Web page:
“Mein Ne Paisey Banana Hai (I’ve to make money)…Kamana Nahin (Not earn). Kyun Ke Waqt Kum Hai Aur Muqabla Sakht (Time’s too short and competition is tough)”
IRSHAD SALIM — Pakistan’s economic and fiscal woes have been over a decade subjected to the “now you see it now you don’t” syndrome.
The “emergency response” handling of real and virtual issues by successive governments have been akin to taking Tylenol instead of injecting an antibiotic in the system, or accepting an open heart surgery to live longer.
We have been in a denial- after having made to believe the proverbial circumcision related “sonay ki chirya (golden bird) is coming. Hang in there.
And all the while, stacking up loans specially under CPEC which was primarily not supposed to be an ATM card for cash advances. These loans were used to build power plants in a hurry calling it “early harvest projects” which the common man on the street can’t figure out. I had written earlier, that in the short term (first phase) these loans would be painful followed by a massive gain for the country. This seems to be happening, and no one (specially the media) is being able to tell and explain why the elephant is in the room and how to get it out.
We have a situation though. As Ayaz Amir said in an interview recently, we don’t even have one economy-related journalist or columnist/opinion maker in the Urdu media- who can do it. The irony is more than 80 to 90 percent of us think, understand, analyze and rationalize in Urdu even though some of us deliver our communication in English- yet we comprehend in Urdu or our mother language. I call it a societal malfunction- and it’s growing along with other dysfunctions, which most of us accept with a smile, and a swagger, then turn around and say: Show me the money.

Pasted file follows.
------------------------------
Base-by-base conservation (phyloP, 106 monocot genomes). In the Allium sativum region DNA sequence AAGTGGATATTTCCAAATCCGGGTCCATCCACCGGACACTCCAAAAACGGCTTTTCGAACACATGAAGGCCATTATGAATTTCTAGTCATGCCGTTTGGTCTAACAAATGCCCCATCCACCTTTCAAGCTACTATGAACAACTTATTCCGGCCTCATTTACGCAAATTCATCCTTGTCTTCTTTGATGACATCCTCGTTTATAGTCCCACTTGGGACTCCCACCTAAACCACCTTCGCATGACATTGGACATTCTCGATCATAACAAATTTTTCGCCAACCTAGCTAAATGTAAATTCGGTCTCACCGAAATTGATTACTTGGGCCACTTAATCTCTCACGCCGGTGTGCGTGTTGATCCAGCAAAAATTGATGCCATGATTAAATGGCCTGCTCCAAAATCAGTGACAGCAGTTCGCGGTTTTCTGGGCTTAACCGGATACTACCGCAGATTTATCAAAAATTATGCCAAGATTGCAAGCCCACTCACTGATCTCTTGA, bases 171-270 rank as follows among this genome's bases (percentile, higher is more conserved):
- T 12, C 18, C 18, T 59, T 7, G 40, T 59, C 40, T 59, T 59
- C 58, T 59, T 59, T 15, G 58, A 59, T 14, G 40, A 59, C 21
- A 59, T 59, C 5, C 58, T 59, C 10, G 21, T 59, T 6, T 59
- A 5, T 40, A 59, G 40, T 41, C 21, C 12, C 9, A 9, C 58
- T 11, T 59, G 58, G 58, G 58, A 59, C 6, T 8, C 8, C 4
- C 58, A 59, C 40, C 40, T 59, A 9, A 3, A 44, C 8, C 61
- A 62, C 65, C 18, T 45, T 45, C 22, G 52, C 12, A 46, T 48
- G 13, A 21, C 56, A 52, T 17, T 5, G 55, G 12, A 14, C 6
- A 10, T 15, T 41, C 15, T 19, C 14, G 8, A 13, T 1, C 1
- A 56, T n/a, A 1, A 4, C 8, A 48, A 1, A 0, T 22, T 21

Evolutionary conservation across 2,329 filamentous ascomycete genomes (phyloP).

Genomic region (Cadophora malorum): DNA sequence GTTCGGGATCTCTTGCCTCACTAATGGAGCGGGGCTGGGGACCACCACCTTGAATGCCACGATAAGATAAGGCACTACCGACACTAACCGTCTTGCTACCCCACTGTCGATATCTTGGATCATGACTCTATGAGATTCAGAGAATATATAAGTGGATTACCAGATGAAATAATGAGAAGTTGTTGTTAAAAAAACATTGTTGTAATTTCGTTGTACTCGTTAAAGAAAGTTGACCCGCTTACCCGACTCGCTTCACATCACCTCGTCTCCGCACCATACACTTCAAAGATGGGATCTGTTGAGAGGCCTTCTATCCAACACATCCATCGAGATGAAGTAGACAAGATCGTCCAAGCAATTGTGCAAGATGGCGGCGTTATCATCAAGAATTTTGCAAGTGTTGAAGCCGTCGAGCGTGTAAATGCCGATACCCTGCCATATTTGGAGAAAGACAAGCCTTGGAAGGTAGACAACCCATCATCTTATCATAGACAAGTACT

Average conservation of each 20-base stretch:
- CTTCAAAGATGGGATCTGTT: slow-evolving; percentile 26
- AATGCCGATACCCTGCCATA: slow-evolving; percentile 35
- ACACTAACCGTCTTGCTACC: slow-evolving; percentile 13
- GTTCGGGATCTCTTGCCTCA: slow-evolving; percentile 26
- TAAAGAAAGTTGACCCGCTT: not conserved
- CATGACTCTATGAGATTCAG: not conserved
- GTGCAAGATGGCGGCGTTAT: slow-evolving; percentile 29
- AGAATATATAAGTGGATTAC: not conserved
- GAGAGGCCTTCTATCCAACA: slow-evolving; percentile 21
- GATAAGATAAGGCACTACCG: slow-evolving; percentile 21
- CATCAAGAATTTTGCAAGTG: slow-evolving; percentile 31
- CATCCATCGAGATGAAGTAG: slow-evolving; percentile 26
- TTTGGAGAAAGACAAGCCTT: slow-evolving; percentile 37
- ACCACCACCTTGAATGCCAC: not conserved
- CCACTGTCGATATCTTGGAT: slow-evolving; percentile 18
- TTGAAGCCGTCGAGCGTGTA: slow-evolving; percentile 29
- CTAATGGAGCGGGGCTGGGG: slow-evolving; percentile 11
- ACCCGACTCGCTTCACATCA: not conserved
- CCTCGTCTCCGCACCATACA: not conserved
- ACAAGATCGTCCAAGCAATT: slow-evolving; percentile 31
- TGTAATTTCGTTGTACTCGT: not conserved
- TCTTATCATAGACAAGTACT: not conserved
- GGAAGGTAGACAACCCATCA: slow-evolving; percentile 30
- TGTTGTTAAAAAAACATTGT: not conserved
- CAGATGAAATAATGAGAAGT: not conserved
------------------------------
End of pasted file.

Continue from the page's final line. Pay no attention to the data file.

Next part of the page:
As a result of the CPEC’s ‘early harvest projects’, imports rose–much of it for CPEC though, and as a result several analysts on talk shows made CPEC the “fall guy”. There are more symptoms of prior mistakes, including symptoms due to past mismanagement finally coming to haunt us.
Resultantly, mammoth deficits, shrinking foreign currency reserves, low exports, higher import, diminishing tax revenues, a weak currency, external debt payments, and soaring sovereign debt to name a few, have forced the new government led by Pakistan Tehreek Insaf (PTI) to seek alternate resolution techniques coupled with firefighting.
Many consider going for the umpteenth time to IMF for bailout should have been the only one. Not really so–the strategy to seek loans from anywhere remained unavoidable given “time is of the essence” situation staring at us as a Deer facing headlights.
The situation now has morphed into a national security and needs actionable steps given the time constraints and our penchant for “jaldi karna” (hurry up).
That did not happen this time. It took some time. The output was creating alternate sources for managing fiscal crisis. And it worked.
Therefore, having considered a late start and late finish tactic to embed Pakistan’s other woes in IMF belly going forward would partially work, our thought-leaders so thought in my opinion. But the malaise is so deep (and of our own making) that the nation has been winked at over the years with “sub chalta hai” (everything is game) narrative in order to avoid calling spade a spade lest the winning party be voted out. Not any more. The State, the government, and rest of the governing (permanent) community are stoic.